Iraq’s military said on Tuesday that it is carrying out air strikes on ISIL targets in Tal Afar, west of Mosul, in preparation for a ground assault.
It comes after US-backed Iraqi forces completed the recapture of Mosul last month, shattering the self-proclaimed caliphate declared by so-called Islamic State.
Parts of Iraq and Syria remain however under ISIL control, especially along the border.
Tal Afar is one of the last pockets of land held by the extremists in Iraq.
The town had about 200,000 residents before falling to ISIL and hudreds of civilians have been fleeing the area ahead of the upcoming battle.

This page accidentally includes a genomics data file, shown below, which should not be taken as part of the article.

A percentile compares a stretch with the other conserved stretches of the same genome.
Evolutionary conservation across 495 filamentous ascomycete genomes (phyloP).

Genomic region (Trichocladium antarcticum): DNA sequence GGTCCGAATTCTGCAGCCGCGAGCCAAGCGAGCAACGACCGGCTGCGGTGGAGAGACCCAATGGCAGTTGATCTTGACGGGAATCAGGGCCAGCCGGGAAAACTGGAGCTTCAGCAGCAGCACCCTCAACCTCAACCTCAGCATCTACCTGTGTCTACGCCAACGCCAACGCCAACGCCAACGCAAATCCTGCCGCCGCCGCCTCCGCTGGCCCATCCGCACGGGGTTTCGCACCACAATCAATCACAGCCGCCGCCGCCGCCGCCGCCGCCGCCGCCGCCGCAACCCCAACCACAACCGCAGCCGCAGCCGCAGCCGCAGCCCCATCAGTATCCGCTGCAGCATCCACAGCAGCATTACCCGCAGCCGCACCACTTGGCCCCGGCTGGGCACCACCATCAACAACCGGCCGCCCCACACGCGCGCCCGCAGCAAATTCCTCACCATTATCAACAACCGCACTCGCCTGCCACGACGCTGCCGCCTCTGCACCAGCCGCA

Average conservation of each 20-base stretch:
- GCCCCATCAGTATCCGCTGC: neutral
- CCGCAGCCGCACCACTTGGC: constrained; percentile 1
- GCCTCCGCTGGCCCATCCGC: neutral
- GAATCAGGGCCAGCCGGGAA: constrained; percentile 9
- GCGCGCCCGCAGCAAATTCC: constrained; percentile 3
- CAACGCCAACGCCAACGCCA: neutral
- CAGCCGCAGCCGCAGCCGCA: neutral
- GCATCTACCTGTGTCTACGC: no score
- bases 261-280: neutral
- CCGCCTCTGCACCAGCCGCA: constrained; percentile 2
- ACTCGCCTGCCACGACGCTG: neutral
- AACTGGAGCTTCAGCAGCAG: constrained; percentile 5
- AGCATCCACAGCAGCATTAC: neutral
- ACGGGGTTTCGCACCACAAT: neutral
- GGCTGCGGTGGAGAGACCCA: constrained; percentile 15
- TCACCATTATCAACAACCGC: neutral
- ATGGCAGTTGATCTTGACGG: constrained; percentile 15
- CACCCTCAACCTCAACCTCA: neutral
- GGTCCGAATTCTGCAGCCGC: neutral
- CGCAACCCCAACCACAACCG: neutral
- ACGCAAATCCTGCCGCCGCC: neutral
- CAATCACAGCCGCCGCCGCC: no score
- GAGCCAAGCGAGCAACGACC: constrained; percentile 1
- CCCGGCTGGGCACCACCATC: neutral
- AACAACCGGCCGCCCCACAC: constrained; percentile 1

That means collection points, screening, and shelter in camps for many – uncertain of what the future holds for them and their families.
Tal Afar experienced cycles of sectarian violence between Sunnis and Shi’ites after the US-led invasion of Iraq in 2003, and has produced some of ISIL’s most senior commanders.
It has now become the focus of a wider regional struggle for influence.
Turkey, which claims affinity with Tal Afar’s predominantly ethnic Turkmen population, opposes the involvement of Shi’ite paramilitary groups fighting with Iraqi forces, some of which are backed by Iran.
The US-led coalition is also keeping up its support to the Iraqi forces’ campaign to end the militants presence all over the country.